Data breaches are the most common threat to cloud databases; despite this there’s still a lot of misconception, particularly among SMEs on security and data back up in the cloud versus on-premise.
While most cloud providers typically offer a basic level of protection, many businesses don’t realise that data protection is ultimately their responsibility. Unfortunately, it’s this level of cloud complacency that can lead to a lack of cyber-hygiene and ultimately data breaches caused by simple errors.
The recent NSW driver’s license data breach is a good example of this type of cloud complacency. Back in September, it was revealed that a cloud storage folder hosted on Amazon Web Services with over 100,000 images was mistakenly left open by an unidentified commercial entity.
It’s hence critical for businesses to be aware of their data responsibilities and ensure they have the right infrastructure and processes in place.
A recent study by Datto, State of the MSP 2020, shows that managed service providers (MSPs) are rapidly migrating their SME customers to the cloud, mainly to Microsoft365 applications. Cloud migration proved to be an important focus for 2020, and the COVID-19 pandemic has significantly increased the demand for SaaS applications. In fact, 60 per cent of MSP customers currently use SaaS solutions. But as SMEs quickly accumulate more and more cloud applications and services, it is important that they are aware of the security considerations.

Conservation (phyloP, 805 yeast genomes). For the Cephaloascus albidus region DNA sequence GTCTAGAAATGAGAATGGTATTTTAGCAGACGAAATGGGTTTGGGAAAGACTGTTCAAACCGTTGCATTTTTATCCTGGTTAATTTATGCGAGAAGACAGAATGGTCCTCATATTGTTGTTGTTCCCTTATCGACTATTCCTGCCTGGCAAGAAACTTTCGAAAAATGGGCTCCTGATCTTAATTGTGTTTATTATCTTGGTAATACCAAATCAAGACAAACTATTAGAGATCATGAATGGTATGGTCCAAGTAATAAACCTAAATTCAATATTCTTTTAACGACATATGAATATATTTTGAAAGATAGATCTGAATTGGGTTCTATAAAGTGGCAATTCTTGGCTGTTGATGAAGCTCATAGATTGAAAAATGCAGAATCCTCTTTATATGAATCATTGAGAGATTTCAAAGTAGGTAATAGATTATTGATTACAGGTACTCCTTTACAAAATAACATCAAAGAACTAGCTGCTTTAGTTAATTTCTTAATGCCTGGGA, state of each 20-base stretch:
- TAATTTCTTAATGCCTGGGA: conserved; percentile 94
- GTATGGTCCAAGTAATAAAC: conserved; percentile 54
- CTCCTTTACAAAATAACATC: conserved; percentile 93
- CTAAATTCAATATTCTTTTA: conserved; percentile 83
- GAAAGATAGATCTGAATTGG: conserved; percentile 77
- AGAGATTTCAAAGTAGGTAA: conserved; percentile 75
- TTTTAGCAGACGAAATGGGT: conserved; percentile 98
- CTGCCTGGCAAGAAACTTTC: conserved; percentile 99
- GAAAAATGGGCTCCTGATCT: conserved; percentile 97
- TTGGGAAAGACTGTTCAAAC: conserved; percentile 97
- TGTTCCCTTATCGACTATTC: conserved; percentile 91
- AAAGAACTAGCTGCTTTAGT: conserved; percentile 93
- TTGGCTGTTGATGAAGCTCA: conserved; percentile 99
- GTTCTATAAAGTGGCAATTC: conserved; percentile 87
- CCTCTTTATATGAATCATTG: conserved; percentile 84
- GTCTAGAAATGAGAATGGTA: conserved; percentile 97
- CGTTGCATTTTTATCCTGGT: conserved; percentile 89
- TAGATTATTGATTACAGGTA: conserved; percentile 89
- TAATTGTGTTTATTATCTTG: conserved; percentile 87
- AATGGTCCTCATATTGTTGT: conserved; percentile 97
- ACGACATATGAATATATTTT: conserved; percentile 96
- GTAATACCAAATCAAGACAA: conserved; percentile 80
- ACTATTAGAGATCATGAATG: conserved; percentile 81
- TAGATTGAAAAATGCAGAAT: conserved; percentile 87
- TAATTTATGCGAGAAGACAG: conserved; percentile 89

Data stored in software-as-a-service (SaaS) applications such as Microsoft365 and Google G Suite are just as vulnerable to ransomware, data loss or other security issues as data stored in on-premise applications. The user agreements of SaaS applications clearly state that data protection, data security and long-term data preservation are ultimately the end user’s responsibility. This is also the reason why Microsoft recommends, for example, backup by another party.
It is a common misconception among businesses that data stored in SaaS is automatically protected. The end-user is partly responsible for this. Of course, SaaS providers themselves are also partly responsible for their users’ data. For example, they have to ensure application uptime, data availability, basic storage and security at infrastructure level.
The shared responsibility model defines that the SaaS party (cloud provider, platform or infrastructure) is responsible for the IT infrastructure and services, that is, the security of the cloud. But privacy, backup and security lie with the end-user, they should take care of what’s in the cloud. However, the model still lacks the all-important MSP.
More and more often, we see organisations, mainly SMEs, looking to MSPs as partners in data protection and storage. This makes the MSP a third party in the shared responsibility model, with its own responsibilities and obligations. As an intermediary between the SaaS provider and end customer, the MSP has the knowledge of this shared responsibility and is responsible for informing customers about it.
Despite the fact that the shared responsibility model has existed for a long time, knowledge among business of their cloud responsibilities remains low. This is where the role of the MSP as an educator is critical to ensure that businesses are aware of their data obligations. The cloud has given organisations the power to quickly scale services to meet real-time business needs, but it’s important to remember that with great power, comes great responsibility.
James Bergl, Regional Vice President – APAC, Datto